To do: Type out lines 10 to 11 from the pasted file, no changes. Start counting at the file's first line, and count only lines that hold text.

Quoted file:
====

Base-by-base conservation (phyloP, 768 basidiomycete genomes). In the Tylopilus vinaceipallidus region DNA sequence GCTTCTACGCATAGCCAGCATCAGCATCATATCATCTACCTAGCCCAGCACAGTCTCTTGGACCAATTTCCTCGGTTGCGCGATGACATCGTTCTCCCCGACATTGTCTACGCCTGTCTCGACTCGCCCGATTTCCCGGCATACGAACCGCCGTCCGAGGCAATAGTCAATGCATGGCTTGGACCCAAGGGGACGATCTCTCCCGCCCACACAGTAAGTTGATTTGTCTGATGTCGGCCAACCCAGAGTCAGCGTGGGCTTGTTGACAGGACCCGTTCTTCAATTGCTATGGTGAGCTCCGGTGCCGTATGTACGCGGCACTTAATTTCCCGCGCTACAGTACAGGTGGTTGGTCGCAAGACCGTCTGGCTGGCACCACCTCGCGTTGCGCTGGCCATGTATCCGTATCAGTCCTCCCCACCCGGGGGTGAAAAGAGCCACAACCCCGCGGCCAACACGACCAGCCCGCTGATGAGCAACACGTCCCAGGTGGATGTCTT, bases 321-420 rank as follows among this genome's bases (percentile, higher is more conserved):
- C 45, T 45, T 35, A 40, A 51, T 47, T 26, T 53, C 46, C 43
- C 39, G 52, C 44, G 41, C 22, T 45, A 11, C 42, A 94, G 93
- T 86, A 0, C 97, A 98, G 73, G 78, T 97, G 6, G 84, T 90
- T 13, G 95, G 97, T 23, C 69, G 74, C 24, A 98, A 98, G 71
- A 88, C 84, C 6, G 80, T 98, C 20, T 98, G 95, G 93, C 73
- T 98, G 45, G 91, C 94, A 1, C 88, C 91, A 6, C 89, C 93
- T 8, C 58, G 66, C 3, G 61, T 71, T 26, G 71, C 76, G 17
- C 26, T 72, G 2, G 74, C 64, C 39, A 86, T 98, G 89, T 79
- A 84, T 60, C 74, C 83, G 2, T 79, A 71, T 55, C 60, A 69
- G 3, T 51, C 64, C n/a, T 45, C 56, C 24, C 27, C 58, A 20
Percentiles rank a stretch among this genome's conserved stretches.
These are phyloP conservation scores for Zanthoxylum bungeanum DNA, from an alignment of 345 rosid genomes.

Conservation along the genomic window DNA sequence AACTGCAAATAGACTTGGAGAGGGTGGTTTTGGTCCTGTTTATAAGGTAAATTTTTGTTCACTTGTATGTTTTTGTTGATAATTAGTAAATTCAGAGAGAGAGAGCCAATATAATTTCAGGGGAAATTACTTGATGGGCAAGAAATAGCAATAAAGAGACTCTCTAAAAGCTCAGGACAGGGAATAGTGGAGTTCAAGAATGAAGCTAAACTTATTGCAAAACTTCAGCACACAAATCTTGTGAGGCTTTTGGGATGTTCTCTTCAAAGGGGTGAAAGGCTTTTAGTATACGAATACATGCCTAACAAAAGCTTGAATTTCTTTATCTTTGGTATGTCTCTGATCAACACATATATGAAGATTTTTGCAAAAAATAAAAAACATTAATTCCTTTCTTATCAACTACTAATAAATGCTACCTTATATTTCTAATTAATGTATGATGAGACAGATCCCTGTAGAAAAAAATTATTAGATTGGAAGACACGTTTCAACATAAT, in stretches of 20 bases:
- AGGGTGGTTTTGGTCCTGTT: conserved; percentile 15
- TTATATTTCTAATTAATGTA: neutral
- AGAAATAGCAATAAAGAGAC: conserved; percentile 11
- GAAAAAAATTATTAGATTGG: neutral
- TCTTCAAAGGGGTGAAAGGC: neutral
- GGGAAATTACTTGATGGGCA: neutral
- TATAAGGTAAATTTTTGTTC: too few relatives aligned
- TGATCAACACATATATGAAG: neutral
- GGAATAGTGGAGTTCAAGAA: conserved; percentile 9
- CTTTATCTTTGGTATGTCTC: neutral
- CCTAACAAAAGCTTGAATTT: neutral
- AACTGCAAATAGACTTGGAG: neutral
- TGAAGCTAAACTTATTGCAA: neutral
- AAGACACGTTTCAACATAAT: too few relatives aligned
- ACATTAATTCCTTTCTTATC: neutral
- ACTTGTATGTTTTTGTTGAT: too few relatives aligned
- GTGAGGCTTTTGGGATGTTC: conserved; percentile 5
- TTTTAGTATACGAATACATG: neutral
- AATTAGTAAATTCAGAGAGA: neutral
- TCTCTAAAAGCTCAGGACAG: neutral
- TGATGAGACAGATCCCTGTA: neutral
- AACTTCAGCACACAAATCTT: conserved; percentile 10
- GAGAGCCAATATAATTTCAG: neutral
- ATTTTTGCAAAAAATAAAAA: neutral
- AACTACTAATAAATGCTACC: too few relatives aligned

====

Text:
- A 84, T 60, C 74, C 83, G 2, T 79, A 71, T 55, C 60, A 69
- G 3, T 51, C 64, C n/a, T 45, C 56, C 24, C 27, C 58, A 20